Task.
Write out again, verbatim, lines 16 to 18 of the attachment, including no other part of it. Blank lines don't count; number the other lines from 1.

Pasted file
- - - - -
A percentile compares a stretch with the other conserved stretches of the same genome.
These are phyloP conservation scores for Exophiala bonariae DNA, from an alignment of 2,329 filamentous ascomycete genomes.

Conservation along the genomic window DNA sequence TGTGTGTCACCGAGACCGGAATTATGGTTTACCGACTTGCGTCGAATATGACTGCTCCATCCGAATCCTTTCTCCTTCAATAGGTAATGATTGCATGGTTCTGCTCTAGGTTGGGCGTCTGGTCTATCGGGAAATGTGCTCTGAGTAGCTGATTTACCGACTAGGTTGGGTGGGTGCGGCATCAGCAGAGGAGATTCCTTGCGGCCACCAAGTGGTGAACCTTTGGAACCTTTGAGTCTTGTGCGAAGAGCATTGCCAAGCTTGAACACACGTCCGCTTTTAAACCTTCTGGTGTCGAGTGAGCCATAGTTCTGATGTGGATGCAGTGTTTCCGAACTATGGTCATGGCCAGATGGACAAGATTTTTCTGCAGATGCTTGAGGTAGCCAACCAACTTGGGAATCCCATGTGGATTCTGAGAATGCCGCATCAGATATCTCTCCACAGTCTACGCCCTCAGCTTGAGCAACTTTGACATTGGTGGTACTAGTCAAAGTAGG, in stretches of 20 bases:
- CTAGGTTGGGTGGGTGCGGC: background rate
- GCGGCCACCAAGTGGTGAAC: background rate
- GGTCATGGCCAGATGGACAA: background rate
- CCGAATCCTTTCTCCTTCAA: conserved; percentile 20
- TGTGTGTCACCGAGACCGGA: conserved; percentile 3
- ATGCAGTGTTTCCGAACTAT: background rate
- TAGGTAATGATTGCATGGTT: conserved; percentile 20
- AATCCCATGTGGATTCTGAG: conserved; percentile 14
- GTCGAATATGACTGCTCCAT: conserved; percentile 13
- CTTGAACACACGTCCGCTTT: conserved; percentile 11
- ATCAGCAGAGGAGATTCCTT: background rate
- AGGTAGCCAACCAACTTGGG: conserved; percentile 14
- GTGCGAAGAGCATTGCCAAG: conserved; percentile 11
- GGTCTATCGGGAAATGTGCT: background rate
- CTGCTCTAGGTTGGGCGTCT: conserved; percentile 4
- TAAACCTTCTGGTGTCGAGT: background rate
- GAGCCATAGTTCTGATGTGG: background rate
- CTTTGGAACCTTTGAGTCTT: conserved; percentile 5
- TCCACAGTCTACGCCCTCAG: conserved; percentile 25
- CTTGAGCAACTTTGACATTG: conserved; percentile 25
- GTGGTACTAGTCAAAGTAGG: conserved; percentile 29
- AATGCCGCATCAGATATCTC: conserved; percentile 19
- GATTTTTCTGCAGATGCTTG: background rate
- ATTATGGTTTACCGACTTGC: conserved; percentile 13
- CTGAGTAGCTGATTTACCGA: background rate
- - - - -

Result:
- GTGCGAAGAGCATTGCCAAG: conserved; percentile 11
- GGTCTATCGGGAAATGTGCT: background rate
- CTGCTCTAGGTTGGGCGTCT: conserved; percentile 4